# Statistics 120 - Information Visualisation

## Introduction

This course provides an introduction to visualisation techniques
in statistics. Using an understanding of graphical perception,
we will examine graphical displays traditionally used in
statistics as well as some new ones. We will also look a some
computer intensive techniques, including animation, as a means
of gaining insight into data in higher dimensions. Topics will
consist of a selection taken from the following list.

- Why visualise?
- Computing for graphics
- Human vision and perception
- Displays for counts and proportions
- Displays for numeric data
- Time series displays
- Multivariate data
- Graphical examination of relationships
- Visualisation as an aid to theory
- Dynamic graphics

Examples will be drawn from across the physical and social
sciences.

## Prerequisites

The formal prerequisite for the course is a good pass in bursary
mathematics or one of the other first-year statistics courses. A
reasonable understanding of basic mathematics (geometry and
trigonometry) is expected and we will use a tiny amount of
calculus (differentiating
*x*^{2}), but will
explain this in class. The ability to write clearly is also
important.

## Timetable

The lectures for the class are at Monday, Wednesday and Friday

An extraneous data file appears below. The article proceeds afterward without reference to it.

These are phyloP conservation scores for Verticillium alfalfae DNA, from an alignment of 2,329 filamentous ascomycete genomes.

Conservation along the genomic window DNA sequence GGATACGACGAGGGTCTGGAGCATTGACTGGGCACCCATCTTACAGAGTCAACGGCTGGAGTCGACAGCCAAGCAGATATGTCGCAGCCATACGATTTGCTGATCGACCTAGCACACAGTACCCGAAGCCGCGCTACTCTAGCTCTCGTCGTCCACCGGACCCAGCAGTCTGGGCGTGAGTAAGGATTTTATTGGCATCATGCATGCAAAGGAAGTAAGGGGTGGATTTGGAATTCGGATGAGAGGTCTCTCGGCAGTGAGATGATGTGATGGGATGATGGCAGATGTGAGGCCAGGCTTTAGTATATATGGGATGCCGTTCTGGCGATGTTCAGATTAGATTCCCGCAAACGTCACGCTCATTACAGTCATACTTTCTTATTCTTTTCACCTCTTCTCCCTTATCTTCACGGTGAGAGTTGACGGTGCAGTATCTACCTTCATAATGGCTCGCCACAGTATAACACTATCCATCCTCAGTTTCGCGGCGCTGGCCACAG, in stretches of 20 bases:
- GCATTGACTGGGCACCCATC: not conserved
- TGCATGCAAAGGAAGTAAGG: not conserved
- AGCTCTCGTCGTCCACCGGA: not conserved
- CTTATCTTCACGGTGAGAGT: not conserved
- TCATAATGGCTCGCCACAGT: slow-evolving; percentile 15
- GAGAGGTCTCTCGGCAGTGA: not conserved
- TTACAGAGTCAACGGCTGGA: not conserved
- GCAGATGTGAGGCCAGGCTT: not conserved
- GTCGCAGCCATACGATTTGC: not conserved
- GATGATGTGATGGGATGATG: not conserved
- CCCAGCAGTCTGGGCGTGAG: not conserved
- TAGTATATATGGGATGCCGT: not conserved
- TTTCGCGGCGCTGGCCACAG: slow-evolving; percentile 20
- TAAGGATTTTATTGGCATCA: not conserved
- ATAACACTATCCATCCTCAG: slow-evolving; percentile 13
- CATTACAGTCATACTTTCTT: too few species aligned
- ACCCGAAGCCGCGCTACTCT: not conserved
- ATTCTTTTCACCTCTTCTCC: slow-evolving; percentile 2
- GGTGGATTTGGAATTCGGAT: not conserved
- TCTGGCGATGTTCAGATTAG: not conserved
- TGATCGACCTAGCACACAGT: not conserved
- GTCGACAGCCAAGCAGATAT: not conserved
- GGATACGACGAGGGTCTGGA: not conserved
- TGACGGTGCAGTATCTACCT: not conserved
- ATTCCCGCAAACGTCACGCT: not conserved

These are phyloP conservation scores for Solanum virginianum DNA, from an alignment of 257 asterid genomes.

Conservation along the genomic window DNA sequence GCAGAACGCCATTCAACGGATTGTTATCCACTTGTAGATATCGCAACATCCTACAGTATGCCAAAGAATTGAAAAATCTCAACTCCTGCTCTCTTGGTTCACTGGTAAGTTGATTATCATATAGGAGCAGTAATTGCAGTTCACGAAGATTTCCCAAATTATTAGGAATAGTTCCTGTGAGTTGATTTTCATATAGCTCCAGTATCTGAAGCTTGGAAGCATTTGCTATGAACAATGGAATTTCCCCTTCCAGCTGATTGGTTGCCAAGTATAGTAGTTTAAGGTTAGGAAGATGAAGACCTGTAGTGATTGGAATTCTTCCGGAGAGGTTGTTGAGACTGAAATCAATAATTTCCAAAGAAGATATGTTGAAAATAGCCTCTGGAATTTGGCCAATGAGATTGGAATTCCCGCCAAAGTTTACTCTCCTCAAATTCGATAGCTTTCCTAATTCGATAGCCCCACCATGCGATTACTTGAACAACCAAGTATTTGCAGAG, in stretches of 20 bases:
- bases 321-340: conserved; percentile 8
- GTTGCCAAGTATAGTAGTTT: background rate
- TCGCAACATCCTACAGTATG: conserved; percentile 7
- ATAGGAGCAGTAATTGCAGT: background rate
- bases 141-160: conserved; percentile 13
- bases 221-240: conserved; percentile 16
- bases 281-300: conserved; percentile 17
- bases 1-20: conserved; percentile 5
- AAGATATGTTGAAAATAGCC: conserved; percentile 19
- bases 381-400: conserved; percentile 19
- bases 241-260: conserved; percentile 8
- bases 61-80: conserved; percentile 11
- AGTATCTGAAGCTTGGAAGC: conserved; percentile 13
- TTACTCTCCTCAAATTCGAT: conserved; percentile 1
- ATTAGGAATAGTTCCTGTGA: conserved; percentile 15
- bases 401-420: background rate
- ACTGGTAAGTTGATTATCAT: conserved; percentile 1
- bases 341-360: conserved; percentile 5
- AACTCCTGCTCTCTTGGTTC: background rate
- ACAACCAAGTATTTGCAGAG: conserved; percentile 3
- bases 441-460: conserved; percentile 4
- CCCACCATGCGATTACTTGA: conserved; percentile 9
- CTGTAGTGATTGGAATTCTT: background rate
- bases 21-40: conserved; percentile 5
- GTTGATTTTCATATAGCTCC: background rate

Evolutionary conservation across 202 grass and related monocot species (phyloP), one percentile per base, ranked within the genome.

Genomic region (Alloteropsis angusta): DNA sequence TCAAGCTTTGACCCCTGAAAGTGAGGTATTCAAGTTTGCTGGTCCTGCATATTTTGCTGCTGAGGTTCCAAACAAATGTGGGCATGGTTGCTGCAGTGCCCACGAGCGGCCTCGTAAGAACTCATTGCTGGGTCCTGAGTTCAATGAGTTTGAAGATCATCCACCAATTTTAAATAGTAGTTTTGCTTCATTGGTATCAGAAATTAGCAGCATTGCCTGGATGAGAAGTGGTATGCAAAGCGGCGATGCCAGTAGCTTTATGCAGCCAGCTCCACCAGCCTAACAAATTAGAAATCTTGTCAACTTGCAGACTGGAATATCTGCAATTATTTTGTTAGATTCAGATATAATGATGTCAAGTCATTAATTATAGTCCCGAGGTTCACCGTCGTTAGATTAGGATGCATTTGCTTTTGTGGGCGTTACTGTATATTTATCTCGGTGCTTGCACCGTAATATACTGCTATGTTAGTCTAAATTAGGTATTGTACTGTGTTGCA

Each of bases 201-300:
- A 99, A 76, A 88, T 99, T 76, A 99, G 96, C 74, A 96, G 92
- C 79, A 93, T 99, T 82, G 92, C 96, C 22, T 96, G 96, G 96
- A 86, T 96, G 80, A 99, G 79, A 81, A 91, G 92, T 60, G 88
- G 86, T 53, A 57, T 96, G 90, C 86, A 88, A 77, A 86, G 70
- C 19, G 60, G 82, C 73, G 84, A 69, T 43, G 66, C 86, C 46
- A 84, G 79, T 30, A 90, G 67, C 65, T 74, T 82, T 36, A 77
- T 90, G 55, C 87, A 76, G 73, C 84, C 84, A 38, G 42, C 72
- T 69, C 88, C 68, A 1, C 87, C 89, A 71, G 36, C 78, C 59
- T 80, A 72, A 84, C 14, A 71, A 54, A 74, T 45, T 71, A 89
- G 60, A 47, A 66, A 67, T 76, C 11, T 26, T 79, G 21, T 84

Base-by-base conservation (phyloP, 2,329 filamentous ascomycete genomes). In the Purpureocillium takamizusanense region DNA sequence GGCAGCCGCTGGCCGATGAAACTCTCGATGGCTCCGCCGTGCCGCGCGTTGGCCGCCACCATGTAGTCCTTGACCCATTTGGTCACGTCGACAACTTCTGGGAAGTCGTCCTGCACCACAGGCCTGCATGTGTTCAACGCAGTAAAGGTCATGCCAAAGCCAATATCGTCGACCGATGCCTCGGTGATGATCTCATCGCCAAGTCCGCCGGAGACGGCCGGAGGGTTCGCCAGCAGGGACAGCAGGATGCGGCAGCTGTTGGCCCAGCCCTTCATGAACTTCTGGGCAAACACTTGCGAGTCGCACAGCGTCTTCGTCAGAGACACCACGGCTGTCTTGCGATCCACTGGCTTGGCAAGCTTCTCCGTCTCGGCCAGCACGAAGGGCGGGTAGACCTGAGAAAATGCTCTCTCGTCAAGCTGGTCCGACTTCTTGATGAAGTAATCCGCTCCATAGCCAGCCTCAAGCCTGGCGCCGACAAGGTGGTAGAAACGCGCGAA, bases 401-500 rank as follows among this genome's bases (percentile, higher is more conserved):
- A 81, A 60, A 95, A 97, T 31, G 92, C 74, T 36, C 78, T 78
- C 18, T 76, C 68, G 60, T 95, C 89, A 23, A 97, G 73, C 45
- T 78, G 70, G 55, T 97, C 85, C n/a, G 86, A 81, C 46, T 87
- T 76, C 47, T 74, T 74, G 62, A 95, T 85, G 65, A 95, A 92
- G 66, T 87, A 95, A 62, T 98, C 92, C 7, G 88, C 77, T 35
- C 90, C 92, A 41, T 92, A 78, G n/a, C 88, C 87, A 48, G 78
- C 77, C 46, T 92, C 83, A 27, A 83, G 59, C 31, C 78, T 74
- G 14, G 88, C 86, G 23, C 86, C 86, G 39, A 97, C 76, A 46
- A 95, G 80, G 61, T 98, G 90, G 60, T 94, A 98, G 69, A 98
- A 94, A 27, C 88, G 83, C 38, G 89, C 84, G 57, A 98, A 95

11-12 in Eng3403. The course has a computer laboratory
scheduled in the Statistics Department's computer tutorial
room (303.175) on Fridays from noon to 2pm.

## Assessment

The final grade for the course will be made up of 15% from
assignments, 20% from a mid-semester test, and 65% from the
final exam. A minimum of 45% must be obtained in the final
exam. The assignments will require a mix of written exposition
and graphical presentation. The final exam and test will consist
of a number of essay questions. The test for the course is
scheduled for Wednesday August 27, 11am - noon.

## Computing

An important focus of the course is on developing practical
computing skills and the class will involve a lot of
computing. This computing can be either be done in the
Statistics Department's computing laboratory or on your own PC
at home at home (Windows, Macintosh or Linux).

*
Ross Ihaka*

Room 275

Statistics Department